How To Build a Cold Frame With Straw Bales

Bales

Cold frames can be just the answer for those wanting to grow fresh veggies beyond the traditional growing seasons of their area. Often called the poor man’s greenhouse – a well-built diy cold frame can keep fresh greens on the table nearly year around – and at the very least – extend your season by a month on each end!

Cold frames can be used to grow cold-hardy crops like lettuce, kale and spinach. Even as the snow begins to pile up on the ground outside!

In addition, they are a great place for gardeners to start tomato and pepper seedlings in the spring.

A cold frame is nothing more than a simple structure with four walls and a clear roof designed to let in the warming rays of daylight. By nature – they heat up the soil during the day – and keep the plants protected from freezing and frosting temperatures during the cold nights.

The walls can be made from almost anything – wood, brick, stone or even straw or hay bales.

Straw has an astonishing number of farm and garden uses. It makes a cozy bed for animals, a convenient mulch to keep the weeds down and you can even grow a garden on top of unopened bales.

The bales are also good for stacking into play forts, but this time of year, when nights are still cool and the vegetables of summer are calling to be planted, straw bales suffice as building material for a tiny greenhouse, also known as a cold frame.

Like a greenhouse, a cold frame gives you a head start on the growing season so tomatoes, peppers and other vegetables that shiver when the temperature drops below 50 degrees (and keel over when it drops below 32 degrees) have the sauna-like conditions they prefer, even when it’s cold outside.

As a sustainable builder I have always loved working with natural materials and I myself have a fondness for reusing as much as I can whenever I can. So when my friend and long time client asked me about building a cold frame on the south side of her little urban farm I thought it would make sense to work with straw bales.

The concept is simple: the bales are used as an insulated wall and a couple of old window frames make a roof that lets the sun’s rays through, but prevents heat from escaping.

If you want, build your cold frame over an existing garden bed and plant directly into the soil, or build it on any level patch of ground and place flats of potting soil inside for starting summer seedlings.

YOU WILL NEED

Straw bales*

Old windows**

8 pieces of ½-inch by 24-inch rebar

2 8-inch wood stakes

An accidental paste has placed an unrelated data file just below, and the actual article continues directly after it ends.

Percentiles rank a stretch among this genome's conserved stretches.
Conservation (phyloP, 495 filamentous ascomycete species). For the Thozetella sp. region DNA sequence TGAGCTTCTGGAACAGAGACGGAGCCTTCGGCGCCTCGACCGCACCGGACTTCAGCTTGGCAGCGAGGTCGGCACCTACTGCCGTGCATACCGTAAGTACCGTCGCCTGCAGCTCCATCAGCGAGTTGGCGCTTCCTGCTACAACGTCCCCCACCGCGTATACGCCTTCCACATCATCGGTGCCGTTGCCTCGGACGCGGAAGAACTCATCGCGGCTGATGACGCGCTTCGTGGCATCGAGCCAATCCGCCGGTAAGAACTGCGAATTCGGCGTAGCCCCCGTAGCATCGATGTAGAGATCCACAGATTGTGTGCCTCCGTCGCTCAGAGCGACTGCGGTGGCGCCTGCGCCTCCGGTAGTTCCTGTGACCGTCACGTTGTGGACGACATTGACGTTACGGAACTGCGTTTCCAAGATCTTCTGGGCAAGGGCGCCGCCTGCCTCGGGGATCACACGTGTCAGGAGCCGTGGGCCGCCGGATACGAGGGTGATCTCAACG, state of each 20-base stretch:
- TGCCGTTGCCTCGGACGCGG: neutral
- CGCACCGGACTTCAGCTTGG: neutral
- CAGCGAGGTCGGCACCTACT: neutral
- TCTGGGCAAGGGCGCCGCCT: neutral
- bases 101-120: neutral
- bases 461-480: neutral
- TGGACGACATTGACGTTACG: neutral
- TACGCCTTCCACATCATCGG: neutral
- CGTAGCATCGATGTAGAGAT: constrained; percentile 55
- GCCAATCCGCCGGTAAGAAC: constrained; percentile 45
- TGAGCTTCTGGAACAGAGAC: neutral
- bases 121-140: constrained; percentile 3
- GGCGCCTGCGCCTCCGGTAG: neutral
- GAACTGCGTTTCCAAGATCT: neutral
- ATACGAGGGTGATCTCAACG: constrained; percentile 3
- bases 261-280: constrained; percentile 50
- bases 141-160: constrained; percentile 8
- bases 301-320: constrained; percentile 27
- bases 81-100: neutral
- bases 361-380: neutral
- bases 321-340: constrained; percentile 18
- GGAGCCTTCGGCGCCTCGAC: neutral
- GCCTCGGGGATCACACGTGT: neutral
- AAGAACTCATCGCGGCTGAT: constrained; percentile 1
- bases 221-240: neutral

A ‘mini’ sledgehammer

*Straw bales, which are made with just the stalk of the grain, are preferable over hay bales, which include the seedhead of the grain and are intended as animal fodder, not building material.

**The total window area should be roughly 4 to 6 feet by 4 to 6 feet—the exact dimensions aren’t that important because the structure can be adjusted to match. The number of bales needed depends on the size of the windows, as well as the size of the bales.

BALES

STEP ONE — ARRANGE THE BALES
Determine which direction is south (hint: it’s at the midpoint between where the sun rises and where it sets) and arrange two bales lengthwise facing that direction. Then place a bale on either end in a perpendicular position to form a three-sided structure. These two bales should be placed so they rest on their skinny side, making them taller than the first two.

 BALES

STEP TWO — PLACE THE WINDOWS

Lean the windows against the shorter bales at the back of the three-sided structure, allowing the other edge to rest on the ground in front (this creates a slanted surface that is angled toward the sun as it passes through the southern half of the sky). Now, adjust the two side bales to close off the space between the windows and the ground. Drive a wooden stake in the ground at the base of each window so they don’t slip off the straw bales at the other end. Larger windows may require an additional bale on each side to close off the space between the windows and the ground.

STEP THREE — SECURE THE BALES

This is optional, but a good idea if you want the most airtight and secure cold frame. If you are only using the cold frame for a couple of months, you can skip this step. You may need a couple of friends to help with this part. Slide a big handful of loose straw between the two rear bales to fill in the gap where they meet as if you’re chinking the logs of a cabin. Then have two people push the bales toward each other while you pound a rebar stake through each side of the two bales to hold them in place. Add more straw between the side bales and rear bales, if needed.

COLD FRAME TIPS

The windows function as a lid to provide access to the plants inside the cold frame, as well as to provide ventilation so the plants don’t overheat. When the sun is shining, the temperature inside a well-sealed cold frame may be twice the ambient temperature. In sunny weather, prop the windows open a few inches whenever the temperature goes above 40 degrees. If temps are above 50 degrees, remove the windows entirely and return them to the closed position as the sun sets, trapping the heat inside. During early spring, the lid of the cold frame will generally be open during the day and closed only at night.

 

Timeless Bits of Wisdom on How to Grow Everything Organically, from the Good Old Days When Everyone Did

Old-time gardeners were ahead of their time! Their ideas for wildflower gardens, children’s gardens, organic pest controls, decorating with houseplants, healing with herbs, and more are at the forefront of modern gardening trends. Take a look back to the future of gardening with this incredible collection of gardening advice from successful 17th-, 18th-, 19th-, and early 20th-century gardeners.

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